3. Plan to meet with a counselor trained in this area to work through your behavioral patterns and underlying causes.
  4. Know where your wife can get support, but don’t force her there.
  5. Offer your spouse the opportunity to let you know what they need to feel safe with you and accommodate it. (This may take them some time to process—give them this time.)

A disclosure guide – Not to be taken lightly!

  1. Write a letter to your spouse:
    1. Spell out all the details of your addiction behaviors – but without traumatizing details (e.g. no reference to body part sizes, etc.)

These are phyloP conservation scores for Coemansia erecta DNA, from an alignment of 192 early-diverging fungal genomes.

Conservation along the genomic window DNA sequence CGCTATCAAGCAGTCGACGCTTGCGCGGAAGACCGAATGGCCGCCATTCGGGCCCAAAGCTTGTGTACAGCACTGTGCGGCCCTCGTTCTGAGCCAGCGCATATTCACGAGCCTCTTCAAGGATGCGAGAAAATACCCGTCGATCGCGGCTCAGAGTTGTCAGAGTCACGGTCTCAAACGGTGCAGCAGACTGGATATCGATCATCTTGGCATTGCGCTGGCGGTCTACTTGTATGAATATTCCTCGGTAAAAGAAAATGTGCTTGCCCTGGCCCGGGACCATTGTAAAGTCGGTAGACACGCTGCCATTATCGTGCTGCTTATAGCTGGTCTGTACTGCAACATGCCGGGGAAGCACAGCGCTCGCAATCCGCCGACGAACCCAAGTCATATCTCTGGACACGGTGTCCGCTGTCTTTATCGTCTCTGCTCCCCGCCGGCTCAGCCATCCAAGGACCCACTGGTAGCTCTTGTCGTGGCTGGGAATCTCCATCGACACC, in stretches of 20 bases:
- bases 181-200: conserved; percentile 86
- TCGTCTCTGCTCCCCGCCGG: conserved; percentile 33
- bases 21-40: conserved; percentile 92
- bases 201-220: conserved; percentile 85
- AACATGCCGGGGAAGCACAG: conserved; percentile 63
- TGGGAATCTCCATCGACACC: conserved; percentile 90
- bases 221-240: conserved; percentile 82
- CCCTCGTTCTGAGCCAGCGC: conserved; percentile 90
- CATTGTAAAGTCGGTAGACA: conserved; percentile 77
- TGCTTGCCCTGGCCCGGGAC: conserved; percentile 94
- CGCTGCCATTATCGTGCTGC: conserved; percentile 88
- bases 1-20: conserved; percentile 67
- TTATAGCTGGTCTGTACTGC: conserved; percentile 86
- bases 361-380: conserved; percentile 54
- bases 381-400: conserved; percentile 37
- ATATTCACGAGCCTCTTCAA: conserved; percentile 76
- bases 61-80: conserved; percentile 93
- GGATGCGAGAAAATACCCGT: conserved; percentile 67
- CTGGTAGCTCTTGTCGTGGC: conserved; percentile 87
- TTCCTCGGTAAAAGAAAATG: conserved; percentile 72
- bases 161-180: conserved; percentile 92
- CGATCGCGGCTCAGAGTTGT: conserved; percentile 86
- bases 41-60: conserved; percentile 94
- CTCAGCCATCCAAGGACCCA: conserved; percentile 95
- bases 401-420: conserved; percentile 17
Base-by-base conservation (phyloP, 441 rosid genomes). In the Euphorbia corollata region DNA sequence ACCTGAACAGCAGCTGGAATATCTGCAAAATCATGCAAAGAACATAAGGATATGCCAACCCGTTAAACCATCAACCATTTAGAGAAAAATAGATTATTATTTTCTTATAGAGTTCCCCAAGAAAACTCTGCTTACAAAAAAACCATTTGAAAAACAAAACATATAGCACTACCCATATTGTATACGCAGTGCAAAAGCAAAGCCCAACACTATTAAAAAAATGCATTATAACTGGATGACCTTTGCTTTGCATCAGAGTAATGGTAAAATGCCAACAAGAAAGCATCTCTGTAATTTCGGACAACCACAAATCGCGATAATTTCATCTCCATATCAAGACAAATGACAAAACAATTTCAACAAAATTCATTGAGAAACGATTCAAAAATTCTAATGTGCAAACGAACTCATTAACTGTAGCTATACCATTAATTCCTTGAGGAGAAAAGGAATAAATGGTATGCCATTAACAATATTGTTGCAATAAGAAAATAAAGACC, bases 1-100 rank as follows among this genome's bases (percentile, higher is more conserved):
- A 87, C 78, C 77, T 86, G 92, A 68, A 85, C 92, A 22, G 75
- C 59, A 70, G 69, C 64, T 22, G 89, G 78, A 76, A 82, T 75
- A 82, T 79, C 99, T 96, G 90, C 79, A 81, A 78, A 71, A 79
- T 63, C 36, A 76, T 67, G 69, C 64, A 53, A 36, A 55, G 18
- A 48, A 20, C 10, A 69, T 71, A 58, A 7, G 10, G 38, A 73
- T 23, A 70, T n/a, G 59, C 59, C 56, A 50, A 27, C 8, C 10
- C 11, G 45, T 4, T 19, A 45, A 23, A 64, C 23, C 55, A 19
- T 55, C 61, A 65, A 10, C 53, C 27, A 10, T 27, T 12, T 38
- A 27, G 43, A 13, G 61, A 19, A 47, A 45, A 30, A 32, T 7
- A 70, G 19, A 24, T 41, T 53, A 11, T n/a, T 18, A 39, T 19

2. The consequences of your behaviors – this maybe financial or legal.
    3. Express how your heart is affected and your deep regret.
    4. This is not an excuse or defense of your behavior – you may need to explain some of your actions as questions arise.
  2. Read it to your spouse when you have plenty of time set aside and they have no pressing commitments that you may disrupt. If your spouse wants to read the letter, let them.
  3. Lay out the tools you have put in place (as above).
  4. Give space for your spouse’s emotional reactions, validate them, but don’t try to fix them.
  5. Affirm to your spouse your loving commitment daily, even when it is met by harsh or critical responses.

Remind yourself of your motivation

Man reading a bookHaving read so far, you maybe more than a little apprehensive. That is no bad thing, and I suggest you remind yourself now of why you want to knock that old, moldy house down. What is it that you desire for you and your spouse?